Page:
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1

To improve your brute force, you would only need to look at the substrings of minimum length, as longer substrings will occur at most as many times as their own substrings. This should take linear time to create the dictionary, and O(nlog(n)) to sort. If this is too memory intensive, you could do pruning by first brute-forcing this for say, substrings of ...


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In order to get the files in the desired order, simply follow the following rule: A node can be deleted iff all of its children have been deleted. This is the same as a postorder traversal of a tree. Let's say you use a container $S$ for your search structure (stack for DFS or queue for BFS). Now, we create a stack $T$ which will in the end will be the ...


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I'm not sure about the algorithm modification to directly call the callback function in a reverse order, but I found a way to do this without extra memory allocation. My solution is to embed a doubly linked list node within the data structure storing rules. (It actually turns out there was already a linked list node in the data structure I used for other ...


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Suppose that the array $A$ is chosen in the following way: Sample $n$ real numbers uniformly from the interval $[0,1]$. Sort the $n$ samples. Suppose that you choose a further uniform random variable $x$ from the interval $[0,1]$. The expected running time of interpolation search on $A$ and $x$ is $O(\log\log n)$, where the expectation is over the choices ...


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You could do ternary search by splitting into three parts, use one comparison to see if the key has to be in the first third, and another one to distinguish between second and third stretch if it isn't in the first one. Assuming uniformly distributed searches, this would reduce the range to a third with $1/3 + 2 \cdot 2/3 = 5/3$ comparisons. This idea leads ...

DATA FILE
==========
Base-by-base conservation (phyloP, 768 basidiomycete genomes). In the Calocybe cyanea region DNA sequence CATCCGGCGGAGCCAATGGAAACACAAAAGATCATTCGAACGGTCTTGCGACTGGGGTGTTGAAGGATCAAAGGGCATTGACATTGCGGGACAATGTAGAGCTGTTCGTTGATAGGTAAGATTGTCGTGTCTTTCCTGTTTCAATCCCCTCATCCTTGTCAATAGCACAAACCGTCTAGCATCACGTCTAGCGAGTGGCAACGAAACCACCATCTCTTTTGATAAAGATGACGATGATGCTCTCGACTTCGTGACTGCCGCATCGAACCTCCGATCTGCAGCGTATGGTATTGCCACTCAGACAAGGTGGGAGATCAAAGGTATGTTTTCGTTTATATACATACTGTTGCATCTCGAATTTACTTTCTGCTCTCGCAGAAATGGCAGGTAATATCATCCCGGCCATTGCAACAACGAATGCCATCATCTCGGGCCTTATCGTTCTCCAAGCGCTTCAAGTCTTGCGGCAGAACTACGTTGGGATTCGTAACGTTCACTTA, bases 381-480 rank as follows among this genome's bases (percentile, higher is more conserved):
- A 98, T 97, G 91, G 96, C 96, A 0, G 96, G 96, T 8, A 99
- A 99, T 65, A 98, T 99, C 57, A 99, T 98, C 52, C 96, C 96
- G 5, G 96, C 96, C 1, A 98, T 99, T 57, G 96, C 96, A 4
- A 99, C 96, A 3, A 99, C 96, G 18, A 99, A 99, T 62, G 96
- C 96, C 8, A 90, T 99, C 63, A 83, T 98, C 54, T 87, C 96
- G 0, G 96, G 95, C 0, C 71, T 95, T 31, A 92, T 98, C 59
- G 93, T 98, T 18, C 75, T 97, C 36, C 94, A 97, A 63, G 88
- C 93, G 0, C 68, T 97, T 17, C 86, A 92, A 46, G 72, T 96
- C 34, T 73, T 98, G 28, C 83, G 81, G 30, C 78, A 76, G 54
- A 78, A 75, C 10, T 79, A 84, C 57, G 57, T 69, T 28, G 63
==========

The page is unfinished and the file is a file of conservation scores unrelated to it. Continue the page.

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This would fall under something called black box optimization. In general, there are several methods you could try in practice such as (stochastic) hill climbing or say a genetic algorithm. Such methods might seem "random", but they take some care in moving in a smart way but also use some "randomness" to escape local optimums.


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BFS is usually described something like the following (from Wikipedia). 1 procedure BFS(G,start_v): 2 let Q be a queue 3 label start_v as discovered 4 Q.enqueue(start_v) 5 while Q is not empty 6 v = Q.dequeue() 7 if v is the goal: 8 return v 9 for all edges from v to w in G.adjacentEdges(...


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Let's say you have n = 100, $a_1 = 50$, $a_{100} = 100$, and $a_{50} = 73$. You would then know that the range from $a_1$ to $a_{50}$ contains all numbers from 50 to 73, and maybe some others, and the range $a_{50}$ to $a_{100}$ contains all numbers from 73 to 100, and maybe some others. I think binary search will actually work, if the number you are ...


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